Pop Goes the Library

Using Pop Culture to Make Libraries Better.

by Sophie Brookover, Liz Burns, Melissa Rabey, Susan Quinn, John Klima, Carlie Webber, Karen Corday, and Eli Neiburger. We're librarians. We're pop culture mavens. We're Pop Culture Librarians.



Thanksgiving is my favorite holiday. Thanksgiving can be found in pop culture -- usually it's a good reason for a family to get together in a movie or TV show. It's a lot harder to find historical references. As a lover of the History Channel and other quasi documentary / educational channels, I always hope for a TV show about the various historical aspects of Thanksgiving, Plymouth, pilgrims and puritans.

Some movies:

Dear America: A Journey to the New World, based on the book of the same name;

Plymouth Adventure, with Spencer Tracy, Lloyd Bridges and Gene Tierney;

Mayflower: The Pilgrim's Adventure, with Anthony Hopkins.

Some books:

Constance by Patricia Clapp, a fictionalized account of the founding of Plymouth from Constance Hopkins' POV;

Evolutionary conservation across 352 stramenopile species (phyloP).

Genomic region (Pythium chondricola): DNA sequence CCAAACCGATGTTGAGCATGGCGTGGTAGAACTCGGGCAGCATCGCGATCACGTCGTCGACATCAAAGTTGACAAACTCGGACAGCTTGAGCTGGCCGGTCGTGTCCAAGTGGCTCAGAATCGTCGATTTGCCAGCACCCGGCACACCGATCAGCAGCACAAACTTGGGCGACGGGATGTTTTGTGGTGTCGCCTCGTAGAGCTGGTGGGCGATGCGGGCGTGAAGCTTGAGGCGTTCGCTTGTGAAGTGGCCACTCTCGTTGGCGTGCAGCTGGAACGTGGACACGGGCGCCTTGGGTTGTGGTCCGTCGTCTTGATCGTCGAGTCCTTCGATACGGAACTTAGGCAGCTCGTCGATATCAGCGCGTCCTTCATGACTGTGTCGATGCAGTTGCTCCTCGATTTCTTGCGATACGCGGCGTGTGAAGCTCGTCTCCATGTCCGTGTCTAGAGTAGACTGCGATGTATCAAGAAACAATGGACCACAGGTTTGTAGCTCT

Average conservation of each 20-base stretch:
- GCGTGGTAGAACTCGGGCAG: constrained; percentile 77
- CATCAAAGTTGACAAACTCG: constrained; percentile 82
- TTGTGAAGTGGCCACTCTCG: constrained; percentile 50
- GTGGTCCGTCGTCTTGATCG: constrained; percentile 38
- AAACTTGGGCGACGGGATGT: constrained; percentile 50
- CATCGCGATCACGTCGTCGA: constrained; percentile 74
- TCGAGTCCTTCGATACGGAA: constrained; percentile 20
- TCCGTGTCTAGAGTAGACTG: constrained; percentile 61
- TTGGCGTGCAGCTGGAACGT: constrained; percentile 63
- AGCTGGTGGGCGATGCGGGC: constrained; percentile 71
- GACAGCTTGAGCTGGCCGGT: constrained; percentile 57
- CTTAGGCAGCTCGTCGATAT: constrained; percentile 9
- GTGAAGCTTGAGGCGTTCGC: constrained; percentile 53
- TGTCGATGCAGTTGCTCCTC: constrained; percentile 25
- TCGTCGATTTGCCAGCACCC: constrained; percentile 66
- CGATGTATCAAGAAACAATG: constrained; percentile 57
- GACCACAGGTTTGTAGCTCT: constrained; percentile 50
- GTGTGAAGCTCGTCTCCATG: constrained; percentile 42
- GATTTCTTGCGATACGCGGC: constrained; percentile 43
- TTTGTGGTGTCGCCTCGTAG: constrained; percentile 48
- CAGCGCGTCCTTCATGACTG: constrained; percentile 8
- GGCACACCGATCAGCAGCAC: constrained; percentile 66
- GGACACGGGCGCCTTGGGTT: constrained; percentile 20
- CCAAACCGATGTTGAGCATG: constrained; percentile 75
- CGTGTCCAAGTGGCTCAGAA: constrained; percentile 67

1621: A New Look at Thanksgiving by Catherine O'Neill Grace and Margaret Bruchac with the Plimoth Plantation (this is a gorgeous book)

A round up of links:

The History of Thanksgiving by The History Channel; (BTW, this is the only program I see THC running -- I don't see anything about the Pilgrims, Plymouth or the Mayflower.)

Plimoth Plantation, a living history museum with great information; is affiliated with the Smithsonian; and has an excellent book store;

Oyate: has resources about Thanksgiving myths and "books to avoid";

From the Boston Children's Museum, information on the Wampanoag Indians;

Snopes gets to the truth about the myths and legends of Thanksgiving

and a round-up of urban legends and myths of Thanksgiving.

Anyone else have a favorite they want to recommend?


  • At 2:23 PM, Anonymous Anonymous said…

    My favorite Thanksgiving movie is Smoke Signals, which is based on the Sherman Alexie book The Lone Ranger and Tonto Fistfight in Heaven. On Thanksgiving, I like to watch movies that portray Indians as something other than corn-planting good samaritans who are destined for cultural decimation.


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